Will your church survive?
Not in the form it is in now. Some budgets cannot recover, mainly if we stay in recession mode for a while. Unpaid mortgages could easily lead to many buildings going back to lenders, although most lenders will probably make drastic moves to keep that from happening. Church staff will see massive layoffs. And people will discover the joys of relaxed Sunday mornings.
As I continue with my morning habit of reading the print news, I’m swamped by the unrelenting tough reports.
In today’s print version of the Wall Street Journal, an article about the situation in Italy (experts suggest we are about ten days behind them unless we take drastic action now), I saw the saddest sentence of all:
Doctors taking a break at the Papa Giovanni [hospital] swap stories of woe, including the call from an elderly care home reporting suspected virus sufferers who were over 80 years old. The hospital said the elderly residents had to stay put.
The hospital had planned to send severe cases to Bergamo.
“But we got indications that, if patients are over 65 or 70, they won’t get intubated,” said Davide Grataroli, one of the hospital doctors. “So, we’ve chosen to manage them here as best we can.”
In other words, anyone around my age and older will probably be left to die if it goes to the severe form of pneumonia that needs intubation for an extensive period for survival.
Dire news for church survival from the financial world
The financial news fills the airways with dire warnings about massively rising unemployment and the coming economic crash when people no longer have any discretionary funds to spend, not to mention funding just basic things like rent and utilities.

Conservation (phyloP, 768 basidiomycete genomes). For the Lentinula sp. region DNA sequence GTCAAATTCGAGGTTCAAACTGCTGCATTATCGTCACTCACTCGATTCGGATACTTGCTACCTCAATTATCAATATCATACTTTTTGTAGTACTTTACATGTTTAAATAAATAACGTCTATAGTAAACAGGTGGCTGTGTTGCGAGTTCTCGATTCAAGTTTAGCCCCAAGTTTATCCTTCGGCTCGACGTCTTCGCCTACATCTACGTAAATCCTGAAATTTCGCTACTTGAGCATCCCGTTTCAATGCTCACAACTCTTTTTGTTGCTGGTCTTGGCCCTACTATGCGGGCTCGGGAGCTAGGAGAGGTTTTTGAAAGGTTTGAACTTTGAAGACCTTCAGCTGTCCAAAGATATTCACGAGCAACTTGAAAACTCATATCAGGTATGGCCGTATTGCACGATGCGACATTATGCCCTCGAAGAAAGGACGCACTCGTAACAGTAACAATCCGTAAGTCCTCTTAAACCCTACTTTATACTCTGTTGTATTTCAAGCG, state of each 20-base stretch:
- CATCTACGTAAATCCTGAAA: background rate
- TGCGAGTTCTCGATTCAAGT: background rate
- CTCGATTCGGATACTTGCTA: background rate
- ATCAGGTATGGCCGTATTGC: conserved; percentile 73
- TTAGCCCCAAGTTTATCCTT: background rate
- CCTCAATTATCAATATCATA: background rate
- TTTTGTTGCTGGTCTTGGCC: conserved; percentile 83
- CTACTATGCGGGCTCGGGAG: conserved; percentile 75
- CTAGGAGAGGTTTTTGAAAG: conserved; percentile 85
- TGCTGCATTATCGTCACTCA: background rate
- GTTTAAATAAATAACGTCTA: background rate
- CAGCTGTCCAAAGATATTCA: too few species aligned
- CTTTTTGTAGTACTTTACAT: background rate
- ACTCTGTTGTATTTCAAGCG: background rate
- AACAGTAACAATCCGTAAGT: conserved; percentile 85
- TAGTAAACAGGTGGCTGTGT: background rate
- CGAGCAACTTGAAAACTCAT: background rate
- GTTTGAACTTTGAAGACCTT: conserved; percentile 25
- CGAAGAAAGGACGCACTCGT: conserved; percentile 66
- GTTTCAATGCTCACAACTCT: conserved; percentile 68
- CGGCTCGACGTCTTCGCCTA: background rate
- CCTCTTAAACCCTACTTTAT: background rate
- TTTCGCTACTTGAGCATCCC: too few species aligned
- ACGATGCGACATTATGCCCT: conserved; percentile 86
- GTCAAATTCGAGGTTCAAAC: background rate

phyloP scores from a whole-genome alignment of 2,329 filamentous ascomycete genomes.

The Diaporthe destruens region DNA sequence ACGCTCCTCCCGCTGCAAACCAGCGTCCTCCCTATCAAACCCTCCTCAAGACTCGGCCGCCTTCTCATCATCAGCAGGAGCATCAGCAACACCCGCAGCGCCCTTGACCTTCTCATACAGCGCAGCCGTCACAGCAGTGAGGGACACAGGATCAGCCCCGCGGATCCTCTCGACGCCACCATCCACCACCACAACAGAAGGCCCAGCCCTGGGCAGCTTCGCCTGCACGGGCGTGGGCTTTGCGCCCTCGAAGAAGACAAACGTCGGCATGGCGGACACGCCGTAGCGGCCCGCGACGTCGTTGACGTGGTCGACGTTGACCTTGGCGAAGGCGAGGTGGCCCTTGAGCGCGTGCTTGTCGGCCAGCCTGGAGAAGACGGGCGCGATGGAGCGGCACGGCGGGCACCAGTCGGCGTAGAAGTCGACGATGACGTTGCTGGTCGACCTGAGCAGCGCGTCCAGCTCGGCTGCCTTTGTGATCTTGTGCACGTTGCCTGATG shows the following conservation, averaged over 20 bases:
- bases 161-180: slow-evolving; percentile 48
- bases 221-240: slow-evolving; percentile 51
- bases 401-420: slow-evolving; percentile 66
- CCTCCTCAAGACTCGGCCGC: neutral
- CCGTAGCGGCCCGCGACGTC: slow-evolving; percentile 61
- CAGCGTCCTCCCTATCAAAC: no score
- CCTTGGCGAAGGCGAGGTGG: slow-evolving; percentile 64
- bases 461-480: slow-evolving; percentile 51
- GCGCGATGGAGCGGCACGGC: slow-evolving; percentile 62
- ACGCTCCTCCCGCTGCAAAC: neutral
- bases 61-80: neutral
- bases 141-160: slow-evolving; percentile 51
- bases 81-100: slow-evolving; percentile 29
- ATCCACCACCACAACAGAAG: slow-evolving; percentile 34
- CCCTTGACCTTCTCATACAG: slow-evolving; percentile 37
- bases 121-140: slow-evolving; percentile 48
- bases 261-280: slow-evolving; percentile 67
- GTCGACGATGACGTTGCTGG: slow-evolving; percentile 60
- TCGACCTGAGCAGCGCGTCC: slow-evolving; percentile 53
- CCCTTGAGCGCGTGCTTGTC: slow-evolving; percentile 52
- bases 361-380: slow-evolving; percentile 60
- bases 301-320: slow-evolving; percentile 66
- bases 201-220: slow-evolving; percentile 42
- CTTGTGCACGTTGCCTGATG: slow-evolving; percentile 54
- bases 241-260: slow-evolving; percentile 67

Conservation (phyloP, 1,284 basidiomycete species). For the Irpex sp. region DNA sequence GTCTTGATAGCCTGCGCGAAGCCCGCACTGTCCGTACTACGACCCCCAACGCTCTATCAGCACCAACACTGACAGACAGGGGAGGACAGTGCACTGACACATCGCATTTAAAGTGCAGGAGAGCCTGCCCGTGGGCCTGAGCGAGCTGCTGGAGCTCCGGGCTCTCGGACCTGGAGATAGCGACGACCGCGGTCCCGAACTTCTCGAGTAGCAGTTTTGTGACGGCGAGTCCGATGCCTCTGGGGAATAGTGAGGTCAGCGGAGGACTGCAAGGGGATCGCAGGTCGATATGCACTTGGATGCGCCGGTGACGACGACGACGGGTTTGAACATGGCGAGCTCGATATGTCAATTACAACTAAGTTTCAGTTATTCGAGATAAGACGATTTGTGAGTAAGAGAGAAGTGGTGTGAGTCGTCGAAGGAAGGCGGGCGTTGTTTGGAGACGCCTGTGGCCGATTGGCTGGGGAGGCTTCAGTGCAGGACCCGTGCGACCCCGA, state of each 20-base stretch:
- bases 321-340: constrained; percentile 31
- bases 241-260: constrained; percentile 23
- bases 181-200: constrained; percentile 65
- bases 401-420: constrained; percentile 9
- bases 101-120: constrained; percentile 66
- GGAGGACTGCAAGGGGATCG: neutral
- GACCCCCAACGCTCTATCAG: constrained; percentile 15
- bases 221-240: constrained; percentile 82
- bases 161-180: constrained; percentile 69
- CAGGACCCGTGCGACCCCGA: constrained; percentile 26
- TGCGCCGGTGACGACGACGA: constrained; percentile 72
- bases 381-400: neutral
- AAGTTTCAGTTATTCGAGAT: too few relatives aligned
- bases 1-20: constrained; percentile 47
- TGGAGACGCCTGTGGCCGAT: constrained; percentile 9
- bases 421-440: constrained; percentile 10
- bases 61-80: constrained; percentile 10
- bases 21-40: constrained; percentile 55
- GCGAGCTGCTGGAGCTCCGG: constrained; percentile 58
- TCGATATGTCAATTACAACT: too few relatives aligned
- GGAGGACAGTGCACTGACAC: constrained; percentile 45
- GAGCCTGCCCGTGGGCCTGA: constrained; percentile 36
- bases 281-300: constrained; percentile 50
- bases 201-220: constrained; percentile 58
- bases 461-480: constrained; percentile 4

The US economy is heavily dependant on consumer spending. And that brings me to the question that weighs equally as heavily on my mind today: will the US church, and particularly my beloved United Methodists, survive this?
Think about this with me for a few moments. I’m going to focus on UM’s as I know it best, but much of what I have to say here applies across the board.
The most faithful givers in the church are the senior, or near-senior, members. Younger families, for the most part, barely making ends meet. They give what they can, and bring much new energy, freshness, and great ideas into our churches, but they rarely take the role of financial backbones.
Right now, the retirement funds of nearly everyone have been severely affected by the precipitous drop in the stock market. See that photo? That was the opening on Wednesday, March 18. Since then, I just got a notice that the trading went through the bottom, causing an automatic halt.
Unfortunately, what we have now is a self-reinforcing loop. The less we spend, the less robust the economy becomes; the less robust the economy becomes, the more the pension values and payouts decline.
We can no longer obey the biblical command to gather together in the ways we have done
And now, very few can gather together in the one thing that church can do that no other organization can. Only we can engage in corporate worship. The importance of singing in our worship together can never be over-emphasized. (see video below). Only we can confess our sins and receive the graces of forgiveness through the Sacrament of Holy Communion. Only we can go forth in the common commands to be the light of the world.
Now, I don’t include listening to sermons here as that can easily be done in isolation, but the other parts of worship really do demand physical community.
For, likely, an extended period of time, we may not gather together.
More and more school districts are now closing schools until the end of the school year. Churches dare not resume services under those circumstances.
Will Your Church Survive? What happens with the habit of churchgoing ends?
And now for some full disclosure. After I retired, December 31, 2013, I spent the next year, at the request of the editor of the Denton Record-Chronicle, visiting as many different churches as possible and then writing what I experienced for my weekly column.
Here is a quick summary of what I experienced as well as links to many of the columns I wrote during that time.
At the end of that year, I sat down with my editor and told him I had to stop. I was turning into a cynic. It saddened him as it was an immensely popular column, but the state of my soul demanded it.
I saw and experienced too much.